A Bluebird on the Fence Post

Chanting is no more holy than listening to the murmur of a stream, counting prayer beads no more sacred than simply breathing, religious robes no more spiritual than work clothes.

Thirteen Mile Trail, Kettle River Mountains

On the morning after the school shooting I awoke early to get ready for a hike I had planned to attend with a group of friends who hike together every Thursday. My back gave me even more grief than it usually does in the morning, making it difficult to lean over and put on socks. This seemed like a sign that I should go back to bed. In a world where such brutality exists, I could think of no good reason to get up and go out into it, and the aching back just seemed like one more reason to stay in bed. My heart ached. My back ached. I wanted to simply pull the covers over my head and escape into the sweet nonexistence of sleep.

I could not hide from it though. The sun was shining. It seemed like too much light for a troubled world, but there it was, demanding that I stand up and go out into it. It did not take long for the back pain to diminish. Movement, I have learned, is the best treatment for it, and doing what I needed to do to get ready for a hike.

I met my friends in town, and we drove to the trailhead, a smaller group this time, just six women. The sun was shining, a nice change, for all of our hikes so far this spring had been cold and taken place under gray skies.

Step by step I felt the burden lessen as we examined wildflowers, watched a hawk fly over our heads, and gazed at a jagged ridge to the south. The mosquitoes were abundant, so we selected an open spot with a breeze to escape them while we ate our lunches. I listened to the sounds around me: women laughing, women telling their stories, a chickadee calling from the ravine, the breeze rustling the tender new needles on the larch trees. As I sat still I became aware that the back pain was still present, but I had not noticed it since we started hiking. I began to wonder how it is that nature heals. The pain was still there, but in a world where there are hawks and wild clematis and the sounds of happy chatter, it did not seem to matter.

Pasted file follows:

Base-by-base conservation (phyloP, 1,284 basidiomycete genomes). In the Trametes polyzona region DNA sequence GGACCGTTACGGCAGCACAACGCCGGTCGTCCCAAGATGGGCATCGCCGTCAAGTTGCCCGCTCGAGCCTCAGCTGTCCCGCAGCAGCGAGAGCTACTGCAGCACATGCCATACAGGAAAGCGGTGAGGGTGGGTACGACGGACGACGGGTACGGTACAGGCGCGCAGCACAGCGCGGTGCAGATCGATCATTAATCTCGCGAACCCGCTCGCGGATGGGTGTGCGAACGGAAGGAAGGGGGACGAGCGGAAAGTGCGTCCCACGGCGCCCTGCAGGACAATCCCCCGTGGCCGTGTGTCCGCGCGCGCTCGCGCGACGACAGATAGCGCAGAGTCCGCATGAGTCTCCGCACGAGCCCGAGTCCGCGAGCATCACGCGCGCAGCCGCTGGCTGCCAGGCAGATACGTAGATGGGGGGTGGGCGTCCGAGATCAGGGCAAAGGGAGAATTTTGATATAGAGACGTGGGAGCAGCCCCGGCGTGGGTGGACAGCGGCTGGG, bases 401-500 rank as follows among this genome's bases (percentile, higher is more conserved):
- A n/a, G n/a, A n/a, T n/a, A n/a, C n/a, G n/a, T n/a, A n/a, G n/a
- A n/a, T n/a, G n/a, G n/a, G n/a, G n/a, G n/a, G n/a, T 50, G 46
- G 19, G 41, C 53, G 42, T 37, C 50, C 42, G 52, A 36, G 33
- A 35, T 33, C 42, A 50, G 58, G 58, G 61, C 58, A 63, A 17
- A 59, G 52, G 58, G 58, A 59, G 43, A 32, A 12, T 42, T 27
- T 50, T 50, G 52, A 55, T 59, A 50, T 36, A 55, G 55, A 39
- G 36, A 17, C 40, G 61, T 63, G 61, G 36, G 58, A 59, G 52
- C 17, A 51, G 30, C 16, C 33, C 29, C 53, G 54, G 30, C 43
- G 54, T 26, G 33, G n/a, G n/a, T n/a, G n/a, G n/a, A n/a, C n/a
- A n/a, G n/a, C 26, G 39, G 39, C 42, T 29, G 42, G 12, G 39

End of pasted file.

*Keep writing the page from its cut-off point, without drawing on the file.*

These days there are therapists and hikers who offer to serve as guides for the healing powers of nature. This has never quite made sense to me. I have never needed anyone to tell me that a meadow dotted with yellow balsam root is a happy thing. My body knows it.

The other kind of pain, the heartache that is present when I contemplate the tragic events of the last couple of weeks, cannot be chased away by a sunny day. It is still there in the meadow with my friends, and it is present still as I sit here at my desk. But it is not the only thing present. There is also a bluebird perched on the fence post outside my window.

Nature does not offer an escape any more than alcohol and drugs do. Getting a break from painful memories is not a bad idea, but sooner of later we must return to the daily life that lies before us, however much it has been changed by tragic events.

What nature does for me is to offer perspective. However horrible these events may be, they are not the only things happening in the world. There is still a bluebird perched on the fence post.

Published by Colleen Drake

Colleen Drake (AKA Teacup) has over sixty years of hiking exerience (yes, I'm really old) and has seen some pretty big changes over those many years. Join her on the Solitude Trail & share some of these adventures while exploring with her the value of solitude in the wilderness.

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